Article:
So it all comes back to the simple truth that diet (meaning the food we eat) and how much we move are the two most important elements of a healthy lifestyle. Not really surprising. But, even though most people know this, they are confused about what eating healthy really means. The labels say low-fat, low-calorie, high in antioxidants, whole grain, lowers cholesterol, etc. But the real secret is eating food with no labels at all, or at least minimal labeling - fruits and vegetables, legumes, quality meat, poultry, and fish, eggs, whole grains bought in bulk. Michael Pollan really summed it up with his eating recommendations in In Defense of Food: eat food (food must be real food, not processed food, which means we have to spend some time in the kitchen), not too much, mostly green. Mostly green? That means vegetables! It's sad that many American's least favorite foods are vegetables: peas, brussels sprouts, broccoli.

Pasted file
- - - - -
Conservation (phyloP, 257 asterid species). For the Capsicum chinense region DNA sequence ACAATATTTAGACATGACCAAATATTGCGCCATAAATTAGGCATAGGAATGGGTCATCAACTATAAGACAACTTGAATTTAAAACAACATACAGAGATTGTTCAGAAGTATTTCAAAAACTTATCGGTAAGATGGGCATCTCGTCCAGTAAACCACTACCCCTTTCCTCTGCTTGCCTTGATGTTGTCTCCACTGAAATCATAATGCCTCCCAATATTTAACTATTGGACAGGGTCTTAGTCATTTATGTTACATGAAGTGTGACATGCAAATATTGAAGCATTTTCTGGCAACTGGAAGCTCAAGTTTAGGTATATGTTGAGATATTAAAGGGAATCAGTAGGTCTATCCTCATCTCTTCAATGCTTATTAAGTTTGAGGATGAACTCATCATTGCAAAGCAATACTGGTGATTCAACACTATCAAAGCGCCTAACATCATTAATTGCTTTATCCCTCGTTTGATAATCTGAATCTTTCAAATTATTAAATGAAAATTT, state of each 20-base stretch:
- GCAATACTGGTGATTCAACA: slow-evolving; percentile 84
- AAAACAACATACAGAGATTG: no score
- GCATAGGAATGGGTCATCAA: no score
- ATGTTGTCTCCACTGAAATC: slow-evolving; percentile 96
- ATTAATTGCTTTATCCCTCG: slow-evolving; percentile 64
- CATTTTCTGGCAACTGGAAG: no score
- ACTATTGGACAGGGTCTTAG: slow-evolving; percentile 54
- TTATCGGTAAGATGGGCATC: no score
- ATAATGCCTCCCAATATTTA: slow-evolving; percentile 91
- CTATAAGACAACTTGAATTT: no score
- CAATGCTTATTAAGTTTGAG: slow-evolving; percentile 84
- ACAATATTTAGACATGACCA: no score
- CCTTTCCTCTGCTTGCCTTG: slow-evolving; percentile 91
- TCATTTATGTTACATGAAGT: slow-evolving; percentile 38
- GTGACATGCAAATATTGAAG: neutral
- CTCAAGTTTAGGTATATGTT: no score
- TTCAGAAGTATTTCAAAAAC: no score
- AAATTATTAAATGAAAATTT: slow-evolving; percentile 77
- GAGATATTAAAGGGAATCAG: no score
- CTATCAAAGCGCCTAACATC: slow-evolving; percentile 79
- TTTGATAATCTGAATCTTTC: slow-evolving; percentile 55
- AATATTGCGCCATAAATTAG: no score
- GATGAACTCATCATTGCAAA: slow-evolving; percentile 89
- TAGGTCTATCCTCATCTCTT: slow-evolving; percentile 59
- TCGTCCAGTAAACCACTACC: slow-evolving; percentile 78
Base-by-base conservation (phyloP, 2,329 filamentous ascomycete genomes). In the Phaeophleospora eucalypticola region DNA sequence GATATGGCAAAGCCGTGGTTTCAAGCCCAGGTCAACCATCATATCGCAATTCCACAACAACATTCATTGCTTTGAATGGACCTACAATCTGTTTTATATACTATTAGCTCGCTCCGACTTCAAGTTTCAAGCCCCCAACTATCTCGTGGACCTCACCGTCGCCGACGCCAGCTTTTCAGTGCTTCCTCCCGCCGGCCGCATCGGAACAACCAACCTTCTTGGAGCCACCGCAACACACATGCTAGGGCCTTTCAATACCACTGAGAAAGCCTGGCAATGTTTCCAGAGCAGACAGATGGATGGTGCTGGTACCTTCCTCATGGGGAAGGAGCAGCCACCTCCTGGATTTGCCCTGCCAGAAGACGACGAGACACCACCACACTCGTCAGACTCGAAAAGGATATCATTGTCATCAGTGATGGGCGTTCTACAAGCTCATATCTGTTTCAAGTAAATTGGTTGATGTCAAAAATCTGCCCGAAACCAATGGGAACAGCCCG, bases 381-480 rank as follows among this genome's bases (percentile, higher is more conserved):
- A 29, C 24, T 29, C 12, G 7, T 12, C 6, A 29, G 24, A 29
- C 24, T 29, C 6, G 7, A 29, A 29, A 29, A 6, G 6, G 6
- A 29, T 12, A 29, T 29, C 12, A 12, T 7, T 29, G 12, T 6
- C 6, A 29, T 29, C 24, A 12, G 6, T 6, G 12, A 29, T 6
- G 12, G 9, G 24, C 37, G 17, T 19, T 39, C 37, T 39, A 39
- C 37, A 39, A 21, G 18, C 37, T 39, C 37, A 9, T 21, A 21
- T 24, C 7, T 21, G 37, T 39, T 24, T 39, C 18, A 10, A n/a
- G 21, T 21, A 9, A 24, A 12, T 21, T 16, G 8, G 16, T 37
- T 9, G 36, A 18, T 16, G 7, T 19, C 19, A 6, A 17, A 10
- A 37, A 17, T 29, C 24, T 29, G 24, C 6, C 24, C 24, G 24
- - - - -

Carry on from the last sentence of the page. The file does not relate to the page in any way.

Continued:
A while ago I read French Women Don't Get Fat. I was highly impacted by the author's pure delight in eating fruits and vegetables. The secret is to eat them fresh, in season, and ripe - and the place to get these, short of your own backyard, is a farmer's market. France thrives on farmer's markets. So eventually I found a farmer's market near me and started going. It took me a while to fully warm up to them, but once I did, I became forever hooked. And thankfully, many others agreed with me, as farmer's markets are becoming more available (including winter markets) all over the country.

After browsing the markets, I joined a CSA (community supported agriculture) where I pre-paid for 20 weeks of the farm's harvest. I picked up my bag every week and then tried to figure out how to use it all. I used it as a learning experience to help me learn how to like vegetables better. I documented what I received each week and then what I made in my CSA series on this blog. The CSA introduced me to kale, chard, garlic scapes, beets, and as of this year kohlrabi, delicata squash, and fennel. CSAs are economical in that the amount of food received is cheaper than buying it a la carte, but if you don't eat it all, then maybe not.

Now that I have a baby who's about to start eating solids, I am determined to feed her with whole foods and help her learn to love vegetables (along with my husband and me). I still have much to learn and need to change some aspects of the way I eat (abominable sugar), but as Diana Schwarzbein emphasized, ANY change in the right direction will still benefit your health.